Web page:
My Men Are My Heroes introduces its readers to a living standard of Marine Corps esprit de corps and military decorum. Sergeant Major Bradley Kasal, the pride of Iowa, is a small town boy who wanted to be a United States Marine even before a poster perfect Marine recruiter marched into his high school gym and offered him a challenge Kasal couldn’t resist. Two decades later Kasal stood stiffly at attention, one leg literally shot in half, while the Navy Cross was pinned to his chest. Kasal is currently the Sergeant Major of the Infantry School at Camp Pendleton, CA until he retires in May, 2012. After a brief visit to his childhood Kasal’s story quickly gathers steam, introducing the reader to his early Marine career; adventure filled years that earned him the name “Robo-Grunt” from men who don’t offer accolades easily. Kasal uses his experience climbing the ranks to illustrate how Marines grow, and how they are shaped by the uncompromising attitudes of the officers and non-coms charged with turning young Marines into tigers. Kasal’s adventures culminate in Iraq. By now he is 1st Sergeant Kasal, ramrodding Kilo Company, 3/1, a rifle company in 3rd Battalion, 1st Marines, the mighty “Thunder Third” that would cover itself with glory in 2004. Two days into Operation Iraqi Freedom in March 2003 Kilo is ordered to hold open a critical road between two bridges that Saddam’s fierce Fedayeen Saddam were just as determined to take away. Kasal makes in his stand on that road, literally standing tall amidst fierce gunfire, demonstrating the kind of leadership Kilo Company needed to get the job done. Kilo’s fight was part of the first big test of Marine Corps combat capabilities in the second Iraqi War and the only major engagement the Marine Corps fought during the heady days of the “Drive Up” to Baghdad. When it was over the so-called “Ninjas” of the Fedayeen Saddam were smashed. A week later Kasal was in Baghdad, welcomed with open arms by the exuberant population. A year later 3/1 was back to Iraq, in Anbar Province, the epicenter of the brutal war now raging in the former tribal stronghold of Saddam and his henchmen. The smiling faces that had greeted 3/1 the year before were gone. Kasal is the 1st Sergeant of Weapons Company, 3/1, the armored fist of a light infantry battalion. After four months of ambushes, IEDs, and deadly skirmishes 3/1 is ordered into Fallujah, to take the ancient city back from Al Qaeda and the foreign fighters who had turned the ancient “City of Mosques” into a fortress. It is there, in November, 2004 that the “Thundering Third” entered into Marine Corps legend and Kasal into the Pantheon of Heroes for his actions during the most savage battle the Marines fought in the Iraq War. At a non-descript house in a walled neighborhood in Fallujah Kasal, at the time accompanying a squad of Kilo’s riflemen into a contested house, becomes involved in a close-quarter duel with fanatical Chechen fighters. The fight rages throughout the house, at times Marines and the foreign fighters were exchanging rifle fire and grenades at ranges of less than 10 feet. For almost two hours the squad is trapped inside the house. During the brawl Kasal is shot seven times, almost loses his leg when it is nearly severed from his body, and sustains 47shrapnel wounds when he used his body to shield a wounded Marine laying next to him from an enemy grenade. In the skirmish, forever known as the “Hell House” fight, Kasal was awarded the Navy Cross, the nation’s second highest award for heroism.
Author: Mitch Weiss
The Battle of Iwo Jima, a major event in the Pacific Theater of World War II—and one of the bloodiest in United States history—began on February 19, 1945. But what happened two days earlier has largely been a footnote, until now... On February 17, Landing Craft Infantry 449 was among a dozen gunboats helping to prepare the area for their invasion two days later. U.S. military leaders thought they had weakened Japanese forces in the area so they were not expecting any action… From the towering slopes of Mount Suribachi, Japanese forces opened fire, forcing the U.S. commanders to recalculate battlefield plans. They shelled and bombed the newly discovered enemy positions. It was a move that saved countless lives two days later, when tens of thousands of Marines stormed the beach. The Heart of Hell is the untold story of the crew of Landing Craft Infantry 449. Based on 130 exclusive interviews with sailors who survived the battle, the families of the men killed in the fight, and more than 1,500 letters the sailors mailed to loved ones during their long months at sea, this is a story of duty, brotherhood, love, and courage.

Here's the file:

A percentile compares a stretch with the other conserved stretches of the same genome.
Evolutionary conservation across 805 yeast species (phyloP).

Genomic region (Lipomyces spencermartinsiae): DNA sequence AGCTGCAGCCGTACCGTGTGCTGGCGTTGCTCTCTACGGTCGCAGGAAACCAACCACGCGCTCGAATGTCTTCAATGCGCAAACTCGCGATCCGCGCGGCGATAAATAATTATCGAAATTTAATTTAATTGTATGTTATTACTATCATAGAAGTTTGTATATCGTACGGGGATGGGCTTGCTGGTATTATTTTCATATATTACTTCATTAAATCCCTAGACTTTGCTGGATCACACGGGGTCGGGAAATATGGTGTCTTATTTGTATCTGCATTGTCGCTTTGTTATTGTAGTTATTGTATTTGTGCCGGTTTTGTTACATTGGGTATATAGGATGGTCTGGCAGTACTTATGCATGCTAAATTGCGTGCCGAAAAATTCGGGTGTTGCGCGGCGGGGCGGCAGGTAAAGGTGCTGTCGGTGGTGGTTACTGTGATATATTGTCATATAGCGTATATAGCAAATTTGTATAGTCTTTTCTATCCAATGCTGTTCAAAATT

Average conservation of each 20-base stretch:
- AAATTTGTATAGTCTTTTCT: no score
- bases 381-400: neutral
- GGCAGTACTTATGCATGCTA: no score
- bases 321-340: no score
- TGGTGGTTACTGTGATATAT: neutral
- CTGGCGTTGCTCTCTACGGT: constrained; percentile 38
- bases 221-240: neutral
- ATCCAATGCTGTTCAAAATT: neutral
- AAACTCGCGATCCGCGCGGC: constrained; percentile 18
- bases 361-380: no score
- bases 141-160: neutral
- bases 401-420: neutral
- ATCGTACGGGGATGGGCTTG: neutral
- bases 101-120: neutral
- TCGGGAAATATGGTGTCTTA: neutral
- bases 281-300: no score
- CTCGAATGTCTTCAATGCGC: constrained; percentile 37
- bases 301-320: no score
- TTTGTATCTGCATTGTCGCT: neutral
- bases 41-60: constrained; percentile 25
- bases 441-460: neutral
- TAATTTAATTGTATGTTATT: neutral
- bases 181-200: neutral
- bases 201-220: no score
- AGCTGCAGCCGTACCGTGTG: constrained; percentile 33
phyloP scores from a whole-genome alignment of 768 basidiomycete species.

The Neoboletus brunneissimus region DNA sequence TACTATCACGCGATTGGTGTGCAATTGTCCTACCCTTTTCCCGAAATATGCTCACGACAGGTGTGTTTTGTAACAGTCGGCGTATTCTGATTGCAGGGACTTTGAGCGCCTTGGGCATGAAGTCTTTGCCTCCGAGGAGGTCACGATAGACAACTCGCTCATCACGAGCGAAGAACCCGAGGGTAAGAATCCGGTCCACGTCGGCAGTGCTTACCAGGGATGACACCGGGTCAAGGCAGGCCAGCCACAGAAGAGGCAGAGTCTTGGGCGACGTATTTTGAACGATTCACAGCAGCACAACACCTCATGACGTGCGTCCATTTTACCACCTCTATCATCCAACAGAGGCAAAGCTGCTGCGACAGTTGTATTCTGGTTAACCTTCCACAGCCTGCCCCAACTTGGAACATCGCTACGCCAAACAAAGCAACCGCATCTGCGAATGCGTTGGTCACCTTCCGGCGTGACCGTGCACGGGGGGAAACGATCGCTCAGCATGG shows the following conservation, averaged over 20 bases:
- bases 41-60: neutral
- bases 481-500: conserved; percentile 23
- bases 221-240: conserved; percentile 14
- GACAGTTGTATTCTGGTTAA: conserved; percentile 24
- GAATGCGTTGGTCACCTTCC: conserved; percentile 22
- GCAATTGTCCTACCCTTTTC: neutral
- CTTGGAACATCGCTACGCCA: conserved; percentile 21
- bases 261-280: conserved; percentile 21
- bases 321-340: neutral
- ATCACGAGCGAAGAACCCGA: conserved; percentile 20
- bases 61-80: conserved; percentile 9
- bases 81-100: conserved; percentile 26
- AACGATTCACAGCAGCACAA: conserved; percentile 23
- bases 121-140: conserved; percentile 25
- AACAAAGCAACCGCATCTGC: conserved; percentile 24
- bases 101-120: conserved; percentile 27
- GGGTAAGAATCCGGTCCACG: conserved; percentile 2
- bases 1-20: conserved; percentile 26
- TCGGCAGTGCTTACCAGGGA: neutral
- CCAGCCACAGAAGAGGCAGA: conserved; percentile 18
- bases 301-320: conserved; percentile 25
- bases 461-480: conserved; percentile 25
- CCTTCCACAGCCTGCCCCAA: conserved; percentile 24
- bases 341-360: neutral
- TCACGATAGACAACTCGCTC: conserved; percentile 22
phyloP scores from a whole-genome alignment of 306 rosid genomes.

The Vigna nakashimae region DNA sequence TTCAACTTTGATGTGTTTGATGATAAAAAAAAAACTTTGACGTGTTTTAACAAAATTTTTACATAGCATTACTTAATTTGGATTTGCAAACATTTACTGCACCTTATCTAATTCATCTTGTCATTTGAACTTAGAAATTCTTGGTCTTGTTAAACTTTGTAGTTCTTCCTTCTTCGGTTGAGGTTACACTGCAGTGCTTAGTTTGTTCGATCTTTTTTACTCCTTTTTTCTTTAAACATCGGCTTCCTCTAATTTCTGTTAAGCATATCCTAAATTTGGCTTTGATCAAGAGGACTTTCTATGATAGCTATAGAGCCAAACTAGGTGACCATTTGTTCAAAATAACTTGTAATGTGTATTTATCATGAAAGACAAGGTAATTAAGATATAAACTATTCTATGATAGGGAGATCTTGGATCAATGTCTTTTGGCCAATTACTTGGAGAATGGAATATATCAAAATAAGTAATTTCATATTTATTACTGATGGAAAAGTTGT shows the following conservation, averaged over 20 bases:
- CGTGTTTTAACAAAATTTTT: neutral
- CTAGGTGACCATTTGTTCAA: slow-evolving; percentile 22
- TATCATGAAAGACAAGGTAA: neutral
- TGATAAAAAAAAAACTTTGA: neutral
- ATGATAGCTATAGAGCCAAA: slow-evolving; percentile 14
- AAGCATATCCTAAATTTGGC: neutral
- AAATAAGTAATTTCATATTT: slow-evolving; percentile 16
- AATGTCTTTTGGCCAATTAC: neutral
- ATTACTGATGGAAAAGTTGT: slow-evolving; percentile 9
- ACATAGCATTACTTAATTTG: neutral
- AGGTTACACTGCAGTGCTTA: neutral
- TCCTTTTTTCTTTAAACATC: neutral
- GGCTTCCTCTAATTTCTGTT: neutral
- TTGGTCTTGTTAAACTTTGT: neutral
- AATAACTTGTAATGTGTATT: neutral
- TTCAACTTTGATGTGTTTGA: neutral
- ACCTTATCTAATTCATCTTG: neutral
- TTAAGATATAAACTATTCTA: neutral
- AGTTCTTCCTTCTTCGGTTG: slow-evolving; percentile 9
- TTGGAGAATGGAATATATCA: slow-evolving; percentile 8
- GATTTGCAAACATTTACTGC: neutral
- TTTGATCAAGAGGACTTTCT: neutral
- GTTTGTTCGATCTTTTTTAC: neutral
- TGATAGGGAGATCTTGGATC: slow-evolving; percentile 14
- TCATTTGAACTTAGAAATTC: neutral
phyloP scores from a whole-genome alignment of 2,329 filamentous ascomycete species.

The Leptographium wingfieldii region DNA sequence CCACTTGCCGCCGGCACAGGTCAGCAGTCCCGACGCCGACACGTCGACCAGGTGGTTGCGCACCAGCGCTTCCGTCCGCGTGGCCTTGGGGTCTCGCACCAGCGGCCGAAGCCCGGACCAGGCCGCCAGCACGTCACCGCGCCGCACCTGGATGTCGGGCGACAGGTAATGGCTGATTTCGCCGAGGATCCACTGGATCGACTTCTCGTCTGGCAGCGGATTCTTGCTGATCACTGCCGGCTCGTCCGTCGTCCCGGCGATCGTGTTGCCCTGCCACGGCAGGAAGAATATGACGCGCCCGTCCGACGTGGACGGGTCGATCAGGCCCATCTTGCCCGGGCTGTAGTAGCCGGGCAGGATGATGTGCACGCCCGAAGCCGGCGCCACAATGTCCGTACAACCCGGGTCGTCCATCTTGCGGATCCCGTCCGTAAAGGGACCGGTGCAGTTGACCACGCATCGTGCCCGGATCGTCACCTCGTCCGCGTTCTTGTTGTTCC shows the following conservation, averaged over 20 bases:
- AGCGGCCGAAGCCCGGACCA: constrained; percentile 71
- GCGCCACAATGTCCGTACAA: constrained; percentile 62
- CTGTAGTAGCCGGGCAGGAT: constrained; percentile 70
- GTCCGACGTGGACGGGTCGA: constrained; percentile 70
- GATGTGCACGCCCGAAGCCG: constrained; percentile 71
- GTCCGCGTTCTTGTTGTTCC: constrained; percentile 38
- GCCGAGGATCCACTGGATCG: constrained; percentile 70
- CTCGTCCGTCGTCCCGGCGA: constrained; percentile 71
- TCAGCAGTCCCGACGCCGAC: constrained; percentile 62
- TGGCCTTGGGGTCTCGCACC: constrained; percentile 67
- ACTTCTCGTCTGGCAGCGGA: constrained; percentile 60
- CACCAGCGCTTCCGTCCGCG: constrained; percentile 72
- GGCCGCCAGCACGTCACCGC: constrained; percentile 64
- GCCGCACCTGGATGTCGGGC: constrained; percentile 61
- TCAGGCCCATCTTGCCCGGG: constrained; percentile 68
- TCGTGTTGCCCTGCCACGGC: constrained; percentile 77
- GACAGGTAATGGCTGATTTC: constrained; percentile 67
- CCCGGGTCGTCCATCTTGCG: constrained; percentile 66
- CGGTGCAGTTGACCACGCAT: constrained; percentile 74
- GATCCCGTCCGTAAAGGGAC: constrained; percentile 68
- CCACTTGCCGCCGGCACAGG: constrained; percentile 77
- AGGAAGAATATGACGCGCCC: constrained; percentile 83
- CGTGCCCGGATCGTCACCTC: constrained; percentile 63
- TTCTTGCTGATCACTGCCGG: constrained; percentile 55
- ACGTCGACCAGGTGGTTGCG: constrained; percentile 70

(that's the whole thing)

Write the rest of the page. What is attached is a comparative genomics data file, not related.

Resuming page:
Author: Kumiko Kakehashi
Publisher: Presidio Press
The Battle of Iwo Jima has been memorialized innumerable times as the subject of countless books and motion pictures, most recently Clint Eastwood’s films Flags of Our Fathers and Letters from Iwo Jima, and no wartime photo is more famous than Joe Rosenthal’s Pulitzer Prize-winning image of Marines raising the flag on Mount Suribachi. Yet most Americans know only one side of this pivotal and bloody battle. First published in Japan to great acclaim, becoming a bestseller and a prize-winner, So Sad to Fall in Battle shows us the struggle, through the eyes of Japanese commander Tadamichi Kuribayashi, one of the most fascinating and least-known figures of World War II. As author Kumiko Kakehashi demonstrates, Kuribayashi was far from the stereotypical fanatic Japanese warrior. Unique among his country’s officers, he refused to risk his men’s lives in suicidal banzai attacks, instead creating a defensive, insurgent style of combat that eventually became the Japanese standard. On Iwo Jima, he eschewed the special treatment due to him as an officer, enduring the same difficult conditions as his men, and personally walked every inch of the island to plan the positions of thousands of underground bunkers and tunnels. The very flagpole used in the renowned photograph was a pipe from a complex water collection system the general himself engineered. Exclusive interviews with survivors reveal that as the tide turned against him, Kuribayashi displayed his true mettle: Though offered a safer post on another island, he chose to stay with his men, fighting alongside them in a final, fearless, and ultimately hopeless three-hour siege. After thirty-six cataclysmic days on Iwo Jima, Kurbiayashi’s troops were responsible for the deaths of a third of all U.S. Marines killed during the entire four-year Pacific conflict, making him, in the end, America’s most feared–and respected–foe. Ironically, it was Kuribayashi’ s own memories of his military training in America in the 1920s, and his admiration for this country’s rich, gregarious, and self-reliant people, that made him fear ever facing them in combat–a feeling that some suspect prompted his superiors to send him to Iwo Jima, where he met his fate. Along with the words of his son and daughter, which offer unique insight into the private man, Kuribayashi’s own letters cited extensively in this book paint a stirring portrait of the circumstances that shaped him. So Sad to Fall in Battle tells a fascinating, never-before-told story and introduces America, as if for the first time, to one of its most worthy adversaries. From the Hardcover edition.